How Hearing Loss Looks Like ‘Metal Sound’

Creating an audioscope for a film about a musician is more complicated than it may seem to lose hearing. The filmmaker behind the new drama “Sound of metal” Reuben (Riz Ahmed), his main character, wanted to bring the experience of a punk-metal drummer to the audience, who is forced to look at his life differently when he is deaf.

looking at Highly positive reviewsThe filmmakers pulled off that tricky feat. In the new york times, Jeanette Catsolis said of the “exceptionally complex sound design, which allows us to borrow Reuben’s ears.”

movie (Streaming on amazon) Often places us in Ruben’s sinister perspective as he navigates his new reality. (It’s worth watching with headphones or a good sound system.) “I’ve had conversations with many people who have lost their hearing and the experience of two people is not the same,” said the film’s co-writer and director Darius Murder said. “But one thing that is very true for deaf people is that they do not completely lose their sound. It is not silent. “

Instead, Murder and his sound designer, Nicholas Baker, wanted to capture those low-frequency vibrations and other tones. The approach was adjusted for different moments in Ruben’s experience. In separate zoom interviews, Murder and Baker focused on three scenes as they talked about some techniques and ideas in which they tap into Rubel’s aural experience, including the microphone inside the skull and mouth .

Reuben’s hearing marks a notable change for the first time, as he is setting up a trading table with his bandmate and girlfriend, Lou (Olivia Cook). At one point, he experiences a loud ringing, then the voices are buzzing.

Ahmed’s reaction at that moment is not just acting. The filmmakers had custom-fitted earpieces designed for the actor to feed him the high-frequency sound he created.

“He’s reacting to a very physical process,” Marder said. “And this process gives way to a white noise in Rizz’s ears in real time that doesn’t allow him to hear his own voice, which is a very specific experience, not being able to hear your own voice is. This leads to loss of balance and real loss of control. “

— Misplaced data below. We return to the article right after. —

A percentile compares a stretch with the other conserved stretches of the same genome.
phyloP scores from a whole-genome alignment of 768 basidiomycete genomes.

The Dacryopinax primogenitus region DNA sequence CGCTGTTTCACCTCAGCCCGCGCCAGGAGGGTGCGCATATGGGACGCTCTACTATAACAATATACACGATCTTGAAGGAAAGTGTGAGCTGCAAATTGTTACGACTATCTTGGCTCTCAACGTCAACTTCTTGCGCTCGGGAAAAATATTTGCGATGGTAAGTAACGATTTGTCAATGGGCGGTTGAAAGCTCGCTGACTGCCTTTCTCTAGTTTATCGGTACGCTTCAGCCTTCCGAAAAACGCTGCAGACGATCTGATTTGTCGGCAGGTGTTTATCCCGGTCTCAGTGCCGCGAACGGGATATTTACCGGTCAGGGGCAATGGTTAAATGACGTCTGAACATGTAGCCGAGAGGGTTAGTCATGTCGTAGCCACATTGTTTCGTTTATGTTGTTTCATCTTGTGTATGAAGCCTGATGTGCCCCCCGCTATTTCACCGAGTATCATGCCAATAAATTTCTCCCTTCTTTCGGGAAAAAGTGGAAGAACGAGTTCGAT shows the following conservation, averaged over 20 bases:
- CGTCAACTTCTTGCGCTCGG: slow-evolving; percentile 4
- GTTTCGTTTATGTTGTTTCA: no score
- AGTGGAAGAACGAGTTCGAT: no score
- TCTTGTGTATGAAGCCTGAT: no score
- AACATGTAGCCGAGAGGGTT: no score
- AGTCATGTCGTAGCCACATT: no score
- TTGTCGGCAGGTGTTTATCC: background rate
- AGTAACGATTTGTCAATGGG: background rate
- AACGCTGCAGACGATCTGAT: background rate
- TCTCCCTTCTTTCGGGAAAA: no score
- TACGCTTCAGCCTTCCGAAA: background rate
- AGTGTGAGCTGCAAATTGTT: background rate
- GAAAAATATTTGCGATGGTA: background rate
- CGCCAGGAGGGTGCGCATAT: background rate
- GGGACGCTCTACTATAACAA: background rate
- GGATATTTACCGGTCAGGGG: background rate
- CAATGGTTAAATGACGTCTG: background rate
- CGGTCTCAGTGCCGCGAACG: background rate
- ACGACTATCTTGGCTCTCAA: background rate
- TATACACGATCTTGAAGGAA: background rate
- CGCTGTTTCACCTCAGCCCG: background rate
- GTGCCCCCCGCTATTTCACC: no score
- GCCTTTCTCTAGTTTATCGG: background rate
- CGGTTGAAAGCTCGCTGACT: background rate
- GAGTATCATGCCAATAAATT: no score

This moment signals to the viewer that the film will take a very first-person viewpoint, which we will often hear through Ruben’s ears. The sequence continues with the band performing, as Ruben is seated at the drum kit, loud beats slowly fading into the low, distant leaves.

In the next sequence, Ruben wakes up in the morning and realizes that his hearing has decreased. Here the sound is low and hoarse, somewhat cautious and very internal.

This inner feeling is a feature for Baker, who has created immersive, personal sound experiences on many projects. From the astronaut drama “Gravity” For which he put a spacesuit into the deep sea to understand the sound inside Disaster film “Command,” For which he spent two weeks recording underwater in a submarine.

“If I can put people in a real-world environment, I can create something specific,” he explained. “It’s about how you relate the sound to your body memory.”

Baker said that a year before filming “The Sound of Metal”, he invited Marder to visit an anchoroque chamber in Paris. This room is designed to get rid of sound and rebirth.

“After 10 minutes, you can hear your blood pressure,” Baker said. “Reach you Physical limits of your hearing system. “

Murder called this “a real use of muffledness” while delving deeper into this body-sound connection and incorporating Ruben’s frightening experience. Baker achieves the feeling of safely covering the skull and the helmet’s innards. They also used stethoscope-style microphones, as well as go inside an artist’s mouth to create a mix of audio that showed how Reuben experienced the sound from inside.

Later in the film, Reuben received cochlear implants. In this scene, he meets an audiologist, who helps tune the instruments. He adjusts them in different ways, with each result being more pronounced, but still with a hiccup distortion, like a radio dial that does not reach the correct frequency. The audiologist explains to Reuben that it does not sound the way he remembers it; Rather, the implant is tricking his brain into thinking that he is listening.

Narratively, the film draws a link between the sounds made by Reuben as a drummer, which some listeners may find unpleasant, and the sound coming from implants, which Reuben now finds unpleasant.

“It required riding the line to be inconvenient, but not unbearable,” Marder said of the audio in that scene. To do this, the sounds were heavily processed; Each layer of sound also had to be handled individually, with filters on each element. Those layers were then scattered around the channels in the mixture Experience the loss of balance, ”said Marder. “Because a fascinating aspect of that listening experience is not that the sound sounds different, but also that our brain doesn’t understand directionality. So suddenly, that sound surrounds, you’re missing it.”

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